Bill Richardson's endorsement of Barack Obama last week raises the question of why the leader of the also-rans is being coy about making a choice
"John Edwards," Politico reports, "is unlikely to endorse either Barack Obama or Hillary Clinton before the nomination is decided, according to interviews with several members of the former candidate's inner circle."
Why not? At this stage, the Democrats need all the clarity they can get. Despite his long-standing ties to the Clintons, Richardson made his announcement last week--a hard choice, but he made it.
Edwards has been courted with visits from Obama and Clinton, and he knows how helpful his endorsement might be, particularly in the upcoming North Carolina primary.
Why would he hold back? None of the possible reasons do him credit or even make much sense. Surely he knows enough about the two candidates to make a choice, and holding out will not encourage them at this point to take up his war on poverty any more than they already have.
Is he angling to be a kingmaker at the convention? Not likely, all but a handful of his pledged delegates are gone, and none would take direction from him in any case. Does he want to be sure to back the winner and end up in the cabinet, perhaps as Attorney General? Bad strategy. They don't give medals for showing up after the battle. Or is he just planning to become the 21st century Harold Stassen, a perennial Presidential candidate?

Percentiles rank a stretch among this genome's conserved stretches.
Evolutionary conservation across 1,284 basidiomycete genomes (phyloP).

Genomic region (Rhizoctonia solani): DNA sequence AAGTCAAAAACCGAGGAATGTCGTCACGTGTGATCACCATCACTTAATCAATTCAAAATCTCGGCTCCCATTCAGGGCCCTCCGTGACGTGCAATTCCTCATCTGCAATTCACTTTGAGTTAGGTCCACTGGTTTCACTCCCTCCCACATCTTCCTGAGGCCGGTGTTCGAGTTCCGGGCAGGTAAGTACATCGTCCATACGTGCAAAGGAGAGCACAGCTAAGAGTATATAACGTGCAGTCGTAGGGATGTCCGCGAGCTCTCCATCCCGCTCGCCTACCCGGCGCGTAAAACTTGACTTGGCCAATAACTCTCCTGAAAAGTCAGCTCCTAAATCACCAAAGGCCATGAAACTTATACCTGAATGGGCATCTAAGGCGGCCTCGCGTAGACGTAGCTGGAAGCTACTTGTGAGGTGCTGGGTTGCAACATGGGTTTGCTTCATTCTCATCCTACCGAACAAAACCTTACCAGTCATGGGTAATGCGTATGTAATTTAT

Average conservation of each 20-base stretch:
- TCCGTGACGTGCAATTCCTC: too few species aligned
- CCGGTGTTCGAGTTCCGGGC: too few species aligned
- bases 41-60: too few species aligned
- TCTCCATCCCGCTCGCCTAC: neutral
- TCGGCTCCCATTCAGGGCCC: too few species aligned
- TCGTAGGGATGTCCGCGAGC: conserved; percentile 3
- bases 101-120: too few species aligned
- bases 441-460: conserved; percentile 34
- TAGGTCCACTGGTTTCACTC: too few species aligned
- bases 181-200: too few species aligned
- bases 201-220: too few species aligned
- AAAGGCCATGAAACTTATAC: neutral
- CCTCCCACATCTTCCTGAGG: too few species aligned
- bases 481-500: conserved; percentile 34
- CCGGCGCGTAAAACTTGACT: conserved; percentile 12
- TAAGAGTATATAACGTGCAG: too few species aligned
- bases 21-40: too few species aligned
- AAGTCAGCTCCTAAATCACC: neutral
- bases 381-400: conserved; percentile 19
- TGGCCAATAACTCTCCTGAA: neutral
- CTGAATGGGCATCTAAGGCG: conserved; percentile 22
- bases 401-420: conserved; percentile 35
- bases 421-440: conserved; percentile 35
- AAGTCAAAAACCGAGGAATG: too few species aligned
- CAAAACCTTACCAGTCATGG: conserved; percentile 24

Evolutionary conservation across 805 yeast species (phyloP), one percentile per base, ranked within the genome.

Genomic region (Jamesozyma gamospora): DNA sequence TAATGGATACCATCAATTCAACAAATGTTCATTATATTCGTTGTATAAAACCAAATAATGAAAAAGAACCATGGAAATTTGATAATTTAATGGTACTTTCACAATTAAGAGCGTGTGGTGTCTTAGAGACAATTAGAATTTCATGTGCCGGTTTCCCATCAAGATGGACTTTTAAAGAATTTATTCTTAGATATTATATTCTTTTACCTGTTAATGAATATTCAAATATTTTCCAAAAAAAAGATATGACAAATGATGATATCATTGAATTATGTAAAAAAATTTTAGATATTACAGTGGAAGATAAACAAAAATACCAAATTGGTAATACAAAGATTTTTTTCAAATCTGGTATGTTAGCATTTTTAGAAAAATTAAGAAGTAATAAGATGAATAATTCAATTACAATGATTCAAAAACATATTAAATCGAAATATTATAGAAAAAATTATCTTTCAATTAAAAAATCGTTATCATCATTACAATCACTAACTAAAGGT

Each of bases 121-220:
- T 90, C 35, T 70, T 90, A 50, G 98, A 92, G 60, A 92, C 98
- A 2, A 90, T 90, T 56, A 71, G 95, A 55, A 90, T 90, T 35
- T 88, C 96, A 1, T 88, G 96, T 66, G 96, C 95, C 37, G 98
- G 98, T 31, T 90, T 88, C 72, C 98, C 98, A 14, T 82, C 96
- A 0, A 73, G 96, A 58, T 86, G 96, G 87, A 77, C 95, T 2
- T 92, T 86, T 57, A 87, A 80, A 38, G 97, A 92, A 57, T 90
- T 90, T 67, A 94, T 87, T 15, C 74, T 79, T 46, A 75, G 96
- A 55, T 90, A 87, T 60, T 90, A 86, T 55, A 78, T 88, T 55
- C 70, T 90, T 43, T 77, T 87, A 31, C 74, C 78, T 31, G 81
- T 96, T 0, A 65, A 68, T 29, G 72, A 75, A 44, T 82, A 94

Jonathan Prince, Edwards’ former deputy campaign manager, thinks his man has clout, asserting "that before Ohio and Texas, the campaigns told me that the most popular Democrat in Ohio was John Edwards. And he was tied for the most popular Democrat in Texas. I would imagine that what was true in Ohio is true in Pennsylvania, too.
“One candidate is trying to show he’s got it wrapped up. I think John Edwards would help to do that. The other candidate is trying to show that things are breaking her way. I think John Edwards would help to do that also.”
Most of all, by choosing now he would set an example for his party to encourage settling their squabbles sooner rather than later to unite against the possibility of another Republican in the White House. John Edwards has dedicated himself to bringing together the two Americas. Is it too much to ask him to do something for the two Democratic parties?